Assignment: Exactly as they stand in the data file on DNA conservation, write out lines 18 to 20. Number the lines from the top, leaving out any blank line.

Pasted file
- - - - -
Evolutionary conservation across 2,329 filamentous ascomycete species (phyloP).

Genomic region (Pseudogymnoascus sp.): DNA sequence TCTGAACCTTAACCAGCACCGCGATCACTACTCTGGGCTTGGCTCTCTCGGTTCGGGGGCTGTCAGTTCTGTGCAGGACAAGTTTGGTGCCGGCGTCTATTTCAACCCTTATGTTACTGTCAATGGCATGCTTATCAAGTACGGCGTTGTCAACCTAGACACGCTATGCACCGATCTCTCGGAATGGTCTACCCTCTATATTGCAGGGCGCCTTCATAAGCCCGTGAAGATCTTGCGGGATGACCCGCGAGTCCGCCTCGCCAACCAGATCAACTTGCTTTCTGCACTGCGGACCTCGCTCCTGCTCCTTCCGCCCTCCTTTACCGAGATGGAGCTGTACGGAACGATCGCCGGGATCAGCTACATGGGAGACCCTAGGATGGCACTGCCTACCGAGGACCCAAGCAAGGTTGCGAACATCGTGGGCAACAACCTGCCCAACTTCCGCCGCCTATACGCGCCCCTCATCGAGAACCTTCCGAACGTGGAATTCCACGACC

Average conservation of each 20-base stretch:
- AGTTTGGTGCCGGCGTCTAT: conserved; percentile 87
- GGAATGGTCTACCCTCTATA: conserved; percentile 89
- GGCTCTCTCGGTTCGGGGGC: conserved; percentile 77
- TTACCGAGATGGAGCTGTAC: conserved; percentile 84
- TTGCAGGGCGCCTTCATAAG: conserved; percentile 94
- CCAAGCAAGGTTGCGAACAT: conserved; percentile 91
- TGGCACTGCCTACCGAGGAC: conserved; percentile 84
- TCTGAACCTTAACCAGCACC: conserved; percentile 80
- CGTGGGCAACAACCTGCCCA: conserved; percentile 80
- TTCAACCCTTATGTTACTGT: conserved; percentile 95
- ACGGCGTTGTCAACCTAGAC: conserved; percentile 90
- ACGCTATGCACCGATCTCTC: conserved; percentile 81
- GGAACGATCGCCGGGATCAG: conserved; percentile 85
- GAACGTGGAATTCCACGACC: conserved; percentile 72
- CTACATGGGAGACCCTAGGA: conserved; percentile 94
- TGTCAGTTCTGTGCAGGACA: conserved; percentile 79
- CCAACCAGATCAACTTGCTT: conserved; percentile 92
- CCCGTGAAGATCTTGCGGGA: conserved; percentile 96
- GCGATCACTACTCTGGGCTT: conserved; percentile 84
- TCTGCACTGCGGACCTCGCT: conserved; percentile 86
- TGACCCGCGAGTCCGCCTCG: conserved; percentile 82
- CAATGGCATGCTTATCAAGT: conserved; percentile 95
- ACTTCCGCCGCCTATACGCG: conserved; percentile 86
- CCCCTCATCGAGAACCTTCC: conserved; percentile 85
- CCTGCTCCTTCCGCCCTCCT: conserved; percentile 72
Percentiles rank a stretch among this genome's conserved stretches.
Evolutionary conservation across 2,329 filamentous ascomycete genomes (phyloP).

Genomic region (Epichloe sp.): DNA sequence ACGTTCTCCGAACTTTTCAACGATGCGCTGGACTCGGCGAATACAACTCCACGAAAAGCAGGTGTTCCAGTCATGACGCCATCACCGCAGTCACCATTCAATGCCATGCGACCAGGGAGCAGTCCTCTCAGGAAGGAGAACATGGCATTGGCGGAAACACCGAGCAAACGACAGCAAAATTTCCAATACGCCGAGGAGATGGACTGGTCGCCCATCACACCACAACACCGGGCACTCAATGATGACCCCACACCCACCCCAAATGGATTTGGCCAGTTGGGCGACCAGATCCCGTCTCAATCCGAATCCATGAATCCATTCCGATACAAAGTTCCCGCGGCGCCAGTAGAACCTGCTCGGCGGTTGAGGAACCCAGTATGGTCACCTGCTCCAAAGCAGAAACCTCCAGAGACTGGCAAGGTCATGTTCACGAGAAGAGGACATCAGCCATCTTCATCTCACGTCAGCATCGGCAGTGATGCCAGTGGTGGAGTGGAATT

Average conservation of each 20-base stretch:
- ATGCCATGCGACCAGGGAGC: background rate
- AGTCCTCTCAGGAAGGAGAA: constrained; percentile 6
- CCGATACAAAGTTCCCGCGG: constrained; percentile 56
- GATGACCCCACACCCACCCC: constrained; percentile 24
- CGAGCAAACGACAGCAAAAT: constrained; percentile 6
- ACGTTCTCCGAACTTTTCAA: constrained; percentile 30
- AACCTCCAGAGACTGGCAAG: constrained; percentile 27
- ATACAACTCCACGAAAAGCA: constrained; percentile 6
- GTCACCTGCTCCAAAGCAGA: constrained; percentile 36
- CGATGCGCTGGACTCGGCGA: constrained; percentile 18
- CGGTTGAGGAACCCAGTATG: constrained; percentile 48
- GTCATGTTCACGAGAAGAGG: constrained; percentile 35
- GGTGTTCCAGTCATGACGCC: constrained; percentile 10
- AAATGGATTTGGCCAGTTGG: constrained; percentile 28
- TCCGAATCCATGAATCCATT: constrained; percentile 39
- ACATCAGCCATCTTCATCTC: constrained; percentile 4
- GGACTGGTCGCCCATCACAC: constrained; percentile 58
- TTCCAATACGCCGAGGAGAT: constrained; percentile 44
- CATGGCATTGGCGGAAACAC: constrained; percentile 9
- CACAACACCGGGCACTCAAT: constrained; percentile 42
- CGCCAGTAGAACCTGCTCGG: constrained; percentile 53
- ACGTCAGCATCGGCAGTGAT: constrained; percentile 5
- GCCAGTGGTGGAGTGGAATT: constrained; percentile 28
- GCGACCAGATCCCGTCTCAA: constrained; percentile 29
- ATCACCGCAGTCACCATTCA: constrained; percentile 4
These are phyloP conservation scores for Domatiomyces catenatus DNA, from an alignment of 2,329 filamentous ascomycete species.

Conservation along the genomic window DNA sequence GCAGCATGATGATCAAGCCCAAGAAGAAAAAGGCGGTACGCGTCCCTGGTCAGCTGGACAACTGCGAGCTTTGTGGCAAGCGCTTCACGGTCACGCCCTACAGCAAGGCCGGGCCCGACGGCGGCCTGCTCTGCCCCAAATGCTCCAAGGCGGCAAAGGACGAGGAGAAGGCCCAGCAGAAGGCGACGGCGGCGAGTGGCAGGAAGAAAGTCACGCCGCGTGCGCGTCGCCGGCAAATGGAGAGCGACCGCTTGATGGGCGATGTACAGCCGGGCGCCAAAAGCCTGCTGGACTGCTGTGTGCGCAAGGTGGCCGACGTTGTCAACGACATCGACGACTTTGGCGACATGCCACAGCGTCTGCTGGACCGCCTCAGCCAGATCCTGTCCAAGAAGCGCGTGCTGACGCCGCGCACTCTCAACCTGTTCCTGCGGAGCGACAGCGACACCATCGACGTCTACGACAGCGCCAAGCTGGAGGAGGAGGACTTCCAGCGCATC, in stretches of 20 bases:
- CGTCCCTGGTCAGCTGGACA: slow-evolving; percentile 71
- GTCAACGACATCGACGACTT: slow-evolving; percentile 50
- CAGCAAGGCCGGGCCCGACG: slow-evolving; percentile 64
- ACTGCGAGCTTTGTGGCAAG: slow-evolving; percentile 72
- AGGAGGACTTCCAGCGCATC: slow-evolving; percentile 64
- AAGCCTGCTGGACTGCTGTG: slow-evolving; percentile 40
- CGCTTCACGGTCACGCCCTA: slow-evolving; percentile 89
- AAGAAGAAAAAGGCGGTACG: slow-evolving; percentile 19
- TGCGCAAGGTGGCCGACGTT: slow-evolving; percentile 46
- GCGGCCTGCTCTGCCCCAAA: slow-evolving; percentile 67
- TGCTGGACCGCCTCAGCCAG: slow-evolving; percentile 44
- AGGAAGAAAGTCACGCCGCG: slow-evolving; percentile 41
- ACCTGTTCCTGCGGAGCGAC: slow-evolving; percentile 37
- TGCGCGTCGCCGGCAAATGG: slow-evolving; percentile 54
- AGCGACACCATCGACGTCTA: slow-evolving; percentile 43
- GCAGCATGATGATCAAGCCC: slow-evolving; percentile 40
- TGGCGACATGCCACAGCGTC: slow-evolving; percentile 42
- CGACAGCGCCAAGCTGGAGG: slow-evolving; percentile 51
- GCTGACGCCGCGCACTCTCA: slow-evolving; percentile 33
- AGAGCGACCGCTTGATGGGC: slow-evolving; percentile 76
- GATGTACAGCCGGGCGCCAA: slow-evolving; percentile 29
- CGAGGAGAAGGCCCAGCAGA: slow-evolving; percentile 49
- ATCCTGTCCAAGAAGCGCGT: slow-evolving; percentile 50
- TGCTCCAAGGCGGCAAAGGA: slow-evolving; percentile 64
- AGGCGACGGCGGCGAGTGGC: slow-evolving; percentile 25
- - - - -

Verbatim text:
- CTACATGGGAGACCCTAGGA: conserved; percentile 94
- TGTCAGTTCTGTGCAGGACA: conserved; percentile 79
- CCAACCAGATCAACTTGCTT: conserved; percentile 92